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State program shields farm land from development

October 21, 1998|By BRENDAN KIRBY

Thousands of acres of land near Antietam National Battlefield will be protected from development under a state program that will provide funds to keep the land from being developed, officials said Tuesday.

--cont. from front page--

The Washington County Commissioners conditionally approved an agreement with the state of Maryland under which the county would get $1.8 million to buy development rights from property owners in a 14,000-acre section near the Civil War battlefield.

In exchange for agreeing to protect their land from development and to other restrictions, property owners will receive up to $2,500 per acre, said Eric Seifarth, the county's farmland preservation administrator.

The commissioners voted 4-0, with Commissioners President Gregory I. Snook absent, to approve the agreement, provided the county's insurance company agrees to a provision that would protect the state from potential lawsuits.

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Assistant County Attorney Beth Evans said she does not foresee problems with the agreement.

Rural Legacy is the newest of several state programs designed to protect farmland by offering farmers a variety of incentives to prevent development.

Unlike other preservation efforts, Rural Legacy takes environmental and historical considerations into account. Applicants will be accepted for inclusion in the program based on a complex formula that awards points for various criteria.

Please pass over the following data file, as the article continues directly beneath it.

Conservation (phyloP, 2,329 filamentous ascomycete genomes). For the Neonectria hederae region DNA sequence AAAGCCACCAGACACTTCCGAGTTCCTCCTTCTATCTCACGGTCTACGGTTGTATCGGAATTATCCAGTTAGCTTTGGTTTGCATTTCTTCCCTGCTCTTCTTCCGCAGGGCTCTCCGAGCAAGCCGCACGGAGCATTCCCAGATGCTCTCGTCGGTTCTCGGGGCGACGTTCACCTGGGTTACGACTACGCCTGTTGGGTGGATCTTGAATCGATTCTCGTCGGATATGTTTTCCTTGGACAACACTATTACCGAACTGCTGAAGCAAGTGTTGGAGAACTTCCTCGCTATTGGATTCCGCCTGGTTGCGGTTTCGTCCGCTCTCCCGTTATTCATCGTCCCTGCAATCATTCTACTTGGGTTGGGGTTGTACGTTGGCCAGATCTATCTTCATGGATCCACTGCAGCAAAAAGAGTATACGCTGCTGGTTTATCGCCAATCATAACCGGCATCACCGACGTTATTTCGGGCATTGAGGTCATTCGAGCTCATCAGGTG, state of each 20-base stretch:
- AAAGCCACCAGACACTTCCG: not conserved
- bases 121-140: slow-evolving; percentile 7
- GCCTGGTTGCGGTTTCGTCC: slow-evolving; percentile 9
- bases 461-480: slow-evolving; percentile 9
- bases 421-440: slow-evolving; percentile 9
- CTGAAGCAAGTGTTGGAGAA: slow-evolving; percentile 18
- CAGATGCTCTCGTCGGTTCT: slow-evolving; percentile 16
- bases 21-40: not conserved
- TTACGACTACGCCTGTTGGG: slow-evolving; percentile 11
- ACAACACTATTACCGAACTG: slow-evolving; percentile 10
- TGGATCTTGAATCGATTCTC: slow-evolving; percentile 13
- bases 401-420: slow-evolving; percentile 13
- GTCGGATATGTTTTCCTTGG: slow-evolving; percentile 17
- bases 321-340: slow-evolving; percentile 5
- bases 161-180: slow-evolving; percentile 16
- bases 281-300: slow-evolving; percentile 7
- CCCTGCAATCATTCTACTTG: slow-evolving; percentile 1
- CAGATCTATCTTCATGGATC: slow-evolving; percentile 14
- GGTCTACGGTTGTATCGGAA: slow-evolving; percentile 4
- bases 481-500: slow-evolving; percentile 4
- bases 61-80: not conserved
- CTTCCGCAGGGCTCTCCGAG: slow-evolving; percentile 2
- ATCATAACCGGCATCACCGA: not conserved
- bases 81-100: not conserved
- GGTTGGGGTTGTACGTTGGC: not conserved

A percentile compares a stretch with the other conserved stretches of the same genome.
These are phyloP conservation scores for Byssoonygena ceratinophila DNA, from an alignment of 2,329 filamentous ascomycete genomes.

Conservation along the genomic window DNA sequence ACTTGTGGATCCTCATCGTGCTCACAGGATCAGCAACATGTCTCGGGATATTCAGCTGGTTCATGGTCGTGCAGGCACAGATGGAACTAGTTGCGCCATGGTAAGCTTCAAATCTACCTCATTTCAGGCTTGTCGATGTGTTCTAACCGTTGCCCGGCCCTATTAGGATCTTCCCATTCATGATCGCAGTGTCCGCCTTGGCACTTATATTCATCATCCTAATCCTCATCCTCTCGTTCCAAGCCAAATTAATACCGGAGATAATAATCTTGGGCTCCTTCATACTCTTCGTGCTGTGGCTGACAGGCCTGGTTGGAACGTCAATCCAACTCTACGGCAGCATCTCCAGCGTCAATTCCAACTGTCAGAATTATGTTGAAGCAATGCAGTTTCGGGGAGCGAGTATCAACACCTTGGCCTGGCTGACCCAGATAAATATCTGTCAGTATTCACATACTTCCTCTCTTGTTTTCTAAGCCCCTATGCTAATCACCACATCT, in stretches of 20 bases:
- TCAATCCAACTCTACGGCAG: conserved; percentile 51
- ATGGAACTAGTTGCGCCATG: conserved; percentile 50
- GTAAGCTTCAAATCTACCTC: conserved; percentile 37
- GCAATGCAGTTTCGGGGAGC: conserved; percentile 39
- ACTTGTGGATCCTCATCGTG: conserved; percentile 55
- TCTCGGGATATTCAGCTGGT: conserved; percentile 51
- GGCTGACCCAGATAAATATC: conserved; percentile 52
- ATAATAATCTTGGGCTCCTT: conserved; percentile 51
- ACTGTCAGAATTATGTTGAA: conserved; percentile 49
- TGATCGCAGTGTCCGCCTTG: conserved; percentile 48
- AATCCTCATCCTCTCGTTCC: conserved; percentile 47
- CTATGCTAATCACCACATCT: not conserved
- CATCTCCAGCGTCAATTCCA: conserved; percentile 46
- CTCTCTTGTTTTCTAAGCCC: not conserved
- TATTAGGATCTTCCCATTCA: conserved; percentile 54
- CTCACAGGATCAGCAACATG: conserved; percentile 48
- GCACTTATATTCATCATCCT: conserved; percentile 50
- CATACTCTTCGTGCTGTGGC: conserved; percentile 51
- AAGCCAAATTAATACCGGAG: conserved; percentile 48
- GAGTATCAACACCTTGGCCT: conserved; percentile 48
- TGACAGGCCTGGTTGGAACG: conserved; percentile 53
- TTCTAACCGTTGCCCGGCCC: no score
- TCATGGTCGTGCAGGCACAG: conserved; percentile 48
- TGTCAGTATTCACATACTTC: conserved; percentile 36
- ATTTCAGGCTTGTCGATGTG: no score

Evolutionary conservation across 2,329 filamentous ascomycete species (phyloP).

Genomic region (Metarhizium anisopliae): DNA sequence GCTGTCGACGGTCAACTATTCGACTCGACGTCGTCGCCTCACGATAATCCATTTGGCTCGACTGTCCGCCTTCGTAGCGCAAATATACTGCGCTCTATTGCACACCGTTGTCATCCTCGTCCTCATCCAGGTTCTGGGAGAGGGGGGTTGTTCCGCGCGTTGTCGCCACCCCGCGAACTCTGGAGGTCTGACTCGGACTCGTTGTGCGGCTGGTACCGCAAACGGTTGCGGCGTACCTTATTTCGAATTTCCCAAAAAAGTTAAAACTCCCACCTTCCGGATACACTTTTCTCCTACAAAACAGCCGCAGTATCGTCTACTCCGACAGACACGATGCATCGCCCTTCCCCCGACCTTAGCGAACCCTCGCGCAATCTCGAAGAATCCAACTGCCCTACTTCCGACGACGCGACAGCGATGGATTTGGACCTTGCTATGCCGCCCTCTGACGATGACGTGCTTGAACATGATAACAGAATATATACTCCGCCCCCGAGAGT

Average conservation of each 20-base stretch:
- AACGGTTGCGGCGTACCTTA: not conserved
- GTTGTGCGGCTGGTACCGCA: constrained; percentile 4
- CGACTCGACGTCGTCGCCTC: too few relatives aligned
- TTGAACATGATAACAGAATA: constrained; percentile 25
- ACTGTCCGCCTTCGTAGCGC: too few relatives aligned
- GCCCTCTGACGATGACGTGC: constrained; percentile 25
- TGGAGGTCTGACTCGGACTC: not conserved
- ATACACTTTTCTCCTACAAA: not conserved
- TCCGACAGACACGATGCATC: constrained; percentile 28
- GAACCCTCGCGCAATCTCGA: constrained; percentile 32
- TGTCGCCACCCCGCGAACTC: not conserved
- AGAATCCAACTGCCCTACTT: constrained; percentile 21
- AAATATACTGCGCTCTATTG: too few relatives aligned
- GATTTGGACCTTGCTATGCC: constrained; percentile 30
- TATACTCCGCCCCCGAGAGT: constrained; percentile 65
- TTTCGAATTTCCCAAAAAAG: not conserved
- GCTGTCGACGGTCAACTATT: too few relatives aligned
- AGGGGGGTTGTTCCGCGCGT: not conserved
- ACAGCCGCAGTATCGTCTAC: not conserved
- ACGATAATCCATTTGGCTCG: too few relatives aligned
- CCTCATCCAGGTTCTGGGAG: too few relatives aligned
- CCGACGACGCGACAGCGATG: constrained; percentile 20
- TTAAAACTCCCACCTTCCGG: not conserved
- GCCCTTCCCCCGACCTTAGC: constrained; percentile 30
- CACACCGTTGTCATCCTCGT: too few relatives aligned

For instance, a working farm gets more points than open land, Seifarth said.

Property owners also have the option of agreeing to other restrictions. They may, for example, create stream buffers, or take action to protect endangered species. The more restrictions they agree to, the more money they can receive.

Commissioner John S. Shank voted for the agreement but questioned the approach. He said land owners who have sold development rights in other programs have received less money.

"Farms in the urban growth area are a lot greater and a lot more important than land 10 or 15 miles outside of town," he said.

In an interview after the meeting, Seifarth said he hopes to begin selecting Rural Legacy properties by the middle of next year. The county has 18 months from the time the agreement is signed to use the $1.8 million in state money, but he said the county could get an extension if necessary.

The county's Rural Legacy zone is centered around the battlefield and extends to Red Hill Road south of Keedysville.

About 5,000 of the 14,000 acres already are protected by other preservation programs, Seifarth said.

Initially, Washington County officials had hoped to designate a 37,000-acre area that would have extended to the Frederick County border.

But Seifarth said state officials moved the boundary to Red Hill Road because the county's zoning was not restrictive enough and not enough land was protected by other preservation programs in the eastern portion.

He said state officials feared development could spring up around land that was added to the Rural Legacy program.

"We pushed them hard to reconsider and they just wouldn't do it," Seifarth said.

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